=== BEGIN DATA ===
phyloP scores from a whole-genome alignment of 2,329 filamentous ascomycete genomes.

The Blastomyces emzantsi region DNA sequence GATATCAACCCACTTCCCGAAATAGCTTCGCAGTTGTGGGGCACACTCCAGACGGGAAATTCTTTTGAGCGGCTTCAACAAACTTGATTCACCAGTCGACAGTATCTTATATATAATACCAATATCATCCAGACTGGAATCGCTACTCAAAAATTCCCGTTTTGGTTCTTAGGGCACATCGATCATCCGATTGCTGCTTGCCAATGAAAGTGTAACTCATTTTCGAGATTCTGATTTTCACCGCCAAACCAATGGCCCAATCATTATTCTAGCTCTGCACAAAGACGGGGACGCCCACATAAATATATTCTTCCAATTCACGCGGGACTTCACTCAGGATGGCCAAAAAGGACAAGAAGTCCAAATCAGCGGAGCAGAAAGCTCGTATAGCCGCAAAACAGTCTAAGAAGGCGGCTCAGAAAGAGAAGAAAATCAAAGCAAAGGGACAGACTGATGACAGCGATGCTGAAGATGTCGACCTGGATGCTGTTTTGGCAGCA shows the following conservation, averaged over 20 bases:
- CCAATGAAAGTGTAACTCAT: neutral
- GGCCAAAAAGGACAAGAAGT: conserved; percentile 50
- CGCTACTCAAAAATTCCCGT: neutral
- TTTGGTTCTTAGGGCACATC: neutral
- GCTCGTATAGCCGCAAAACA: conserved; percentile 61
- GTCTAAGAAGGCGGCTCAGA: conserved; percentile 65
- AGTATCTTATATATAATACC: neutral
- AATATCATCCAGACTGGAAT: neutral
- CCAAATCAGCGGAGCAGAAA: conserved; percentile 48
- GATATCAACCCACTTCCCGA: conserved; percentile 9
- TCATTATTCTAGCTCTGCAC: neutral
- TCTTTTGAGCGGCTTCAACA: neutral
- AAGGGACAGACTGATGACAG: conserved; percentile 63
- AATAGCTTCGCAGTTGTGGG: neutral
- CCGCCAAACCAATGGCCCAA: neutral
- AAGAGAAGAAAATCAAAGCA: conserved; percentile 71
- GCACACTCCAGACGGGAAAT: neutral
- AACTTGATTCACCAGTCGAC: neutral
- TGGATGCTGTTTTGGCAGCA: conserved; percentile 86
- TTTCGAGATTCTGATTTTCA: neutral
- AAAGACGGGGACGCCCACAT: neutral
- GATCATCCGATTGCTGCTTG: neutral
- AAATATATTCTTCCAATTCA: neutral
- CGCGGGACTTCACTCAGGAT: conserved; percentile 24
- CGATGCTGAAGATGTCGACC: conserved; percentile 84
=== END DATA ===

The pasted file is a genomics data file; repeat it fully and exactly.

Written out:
phyloP scores from a whole-genome alignment of 2,329 filamentous ascomycete genomes.

The Blastomyces emzantsi region DNA sequence GATATCAACCCACTTCCCGAAATAGCTTCGCAGTTGTGGGGCACACTCCAGACGGGAAATTCTTTTGAGCGGCTTCAACAAACTTGATTCACCAGTCGACAGTATCTTATATATAATACCAATATCATCCAGACTGGAATCGCTACTCAAAAATTCCCGTTTTGGTTCTTAGGGCACATCGATCATCCGATTGCTGCTTGCCAATGAAAGTGTAACTCATTTTCGAGATTCTGATTTTCACCGCCAAACCAATGGCCCAATCATTATTCTAGCTCTGCACAAAGACGGGGACGCCCACATAAATATATTCTTCCAATTCACGCGGGACTTCACTCAGGATGGCCAAAAAGGACAAGAAGTCCAAATCAGCGGAGCAGAAAGCTCGTATAGCCGCAAAACAGTCTAAGAAGGCGGCTCAGAAAGAGAAGAAAATCAAAGCAAAGGGACAGACTGATGACAGCGATGCTGAAGATGTCGACCTGGATGCTGTTTTGGCAGCA shows the following conservation, averaged over 20 bases:
- CCAATGAAAGTGTAACTCAT: neutral
- GGCCAAAAAGGACAAGAAGT: conserved; percentile 50
- CGCTACTCAAAAATTCCCGT: neutral
- TTTGGTTCTTAGGGCACATC: neutral
- GCTCGTATAGCCGCAAAACA: conserved; percentile 61
- GTCTAAGAAGGCGGCTCAGA: conserved; percentile 65
- AGTATCTTATATATAATACC: neutral
- AATATCATCCAGACTGGAAT: neutral
- CCAAATCAGCGGAGCAGAAA: conserved; percentile 48
- GATATCAACCCACTTCCCGA: conserved; percentile 9
- TCATTATTCTAGCTCTGCAC: neutral
- TCTTTTGAGCGGCTTCAACA: neutral
- AAGGGACAGACTGATGACAG: conserved; percentile 63
- AATAGCTTCGCAGTTGTGGG: neutral
- CCGCCAAACCAATGGCCCAA: neutral
- AAGAGAAGAAAATCAAAGCA: conserved; percentile 71
- GCACACTCCAGACGGGAAAT: neutral
- AACTTGATTCACCAGTCGAC: neutral
- TGGATGCTGTTTTGGCAGCA: conserved; percentile 86
- TTTCGAGATTCTGATTTTCA: neutral
- AAAGACGGGGACGCCCACAT: neutral
- GATCATCCGATTGCTGCTTG: neutral
- AAATATATTCTTCCAATTCA: neutral
- CGCGGGACTTCACTCAGGAT: conserved; percentile 24
- CGATGCTGAAGATGTCGACC: conserved; percentile 84